What Are Threatened and Endangered Species?

When people talk about the status of plant and animal species—the current state they are in, or how well they are doing in the world—they rely mostly on three sources: United States Fish and Wildlife Service, International Union for the Conservation of Nature (IUCN), and Convention on International Trade in Endangered Species (CITES). All three of these organizations conduct field studies and population surveys and gather information about threatened and endangered populations from local sources. By coordinating with many other groups, they determine how many individual of a certain species there are in the world. This is usually an approximation, not an exact number, because it would be hard to be absolutely sure that every single animal was counted. Once the number of the population has been determined, then that species is given a term to describe its status, such as "endangered” or "threatened,” although the different agencies may use different terms.

  U.S. Endangered Species Act

Before a plant or animal species can receive protection under the U.S. Endangered Species Act, it must first be placed on the Federal list of endangered and threatened wildlife and plants. This listing program follows a strict legal process to determine whether to list a species, depending on the degree of threat it faces. The terms “endangered” or “threatened” species are defined in the following way.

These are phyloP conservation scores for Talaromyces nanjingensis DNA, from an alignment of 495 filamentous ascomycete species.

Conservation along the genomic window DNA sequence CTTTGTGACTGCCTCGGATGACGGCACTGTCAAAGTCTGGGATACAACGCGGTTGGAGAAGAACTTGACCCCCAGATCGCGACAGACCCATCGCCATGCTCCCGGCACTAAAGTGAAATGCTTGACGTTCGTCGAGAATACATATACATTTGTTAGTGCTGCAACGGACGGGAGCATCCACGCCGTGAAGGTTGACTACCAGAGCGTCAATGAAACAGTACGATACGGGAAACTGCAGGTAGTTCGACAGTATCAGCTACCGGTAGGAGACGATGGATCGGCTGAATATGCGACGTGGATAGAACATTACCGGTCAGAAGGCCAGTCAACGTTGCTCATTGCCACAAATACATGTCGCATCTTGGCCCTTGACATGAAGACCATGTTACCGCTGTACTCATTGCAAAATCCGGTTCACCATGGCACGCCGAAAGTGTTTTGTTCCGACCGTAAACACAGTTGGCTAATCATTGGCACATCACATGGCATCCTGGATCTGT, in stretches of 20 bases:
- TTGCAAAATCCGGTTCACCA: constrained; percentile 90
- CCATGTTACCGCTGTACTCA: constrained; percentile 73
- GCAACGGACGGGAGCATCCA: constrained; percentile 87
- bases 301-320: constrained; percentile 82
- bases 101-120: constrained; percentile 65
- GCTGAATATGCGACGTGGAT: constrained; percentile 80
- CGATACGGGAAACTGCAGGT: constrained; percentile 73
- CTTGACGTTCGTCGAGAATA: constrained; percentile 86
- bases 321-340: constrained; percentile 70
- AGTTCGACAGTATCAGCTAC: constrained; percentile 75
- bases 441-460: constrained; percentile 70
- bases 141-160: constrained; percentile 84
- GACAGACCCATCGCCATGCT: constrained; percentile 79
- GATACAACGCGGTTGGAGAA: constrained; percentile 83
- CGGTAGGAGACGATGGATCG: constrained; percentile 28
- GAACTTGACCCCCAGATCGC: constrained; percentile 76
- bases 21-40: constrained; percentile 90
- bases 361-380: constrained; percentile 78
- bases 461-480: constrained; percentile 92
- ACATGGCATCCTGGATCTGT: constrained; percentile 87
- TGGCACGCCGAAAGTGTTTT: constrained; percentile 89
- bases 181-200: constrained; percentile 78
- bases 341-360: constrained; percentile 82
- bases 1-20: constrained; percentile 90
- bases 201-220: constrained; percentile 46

EndangeredA species in danger of extinction throughout all or a significant portion of its range, as a result of any of the following: habitat change, reduction or destruction, overhunting or excessive capture, disease or predation, lack of regulation or management, or other natural or man-made factors.

ThreatenedA species that is likely to become endangered in the foreseeable future.


The Fish and Wildlife Service, in the Department of the Interior, and the National Oceanic and Atmosphereic Administration (NOAA) Fisheries, in the Department of Commerce, share responsibility for administration of the Endangered Species Act.  The Fish and Wildlife Service maintains the list of plant and animals native to the United States that are candidates or proposed for possible addition to the Federal list. All of the Service’s actions, from proposals to listings to removals (“delisting”), are announced through the Federal Register.

[note: The species counted include listed pinnipeds (seals, etc.) and anadromous fishes under the sole jurisdiction of the National Marine Fisheries Service that use land or fresh waters within the States and Territories of the United States. Species are not broken up into listing entities as they are in the State List reports. Species not listed in a state are not counted, although these may occur there in a non-protected population.]

To use this interactive map of threatened and endangered species in the U.S. click here.


For a listing of threatened and endangered species, candidates for listing, and related information click here

For a summary of  the Endangered Species Act and how it is administered click here



San Diego Zoo. (2005). Animal bytes; Conservation status. Retrieved February 3, 2005 from http://www.sandiegozoo.org/animalbytes/a-status.html

U.S. Department of Fish & Wildlife Service. (2005). Species information; Threatened and endangered animals and plants. Retrieved February 3, 2005 from http://endangered.fws.gov/wildlife.html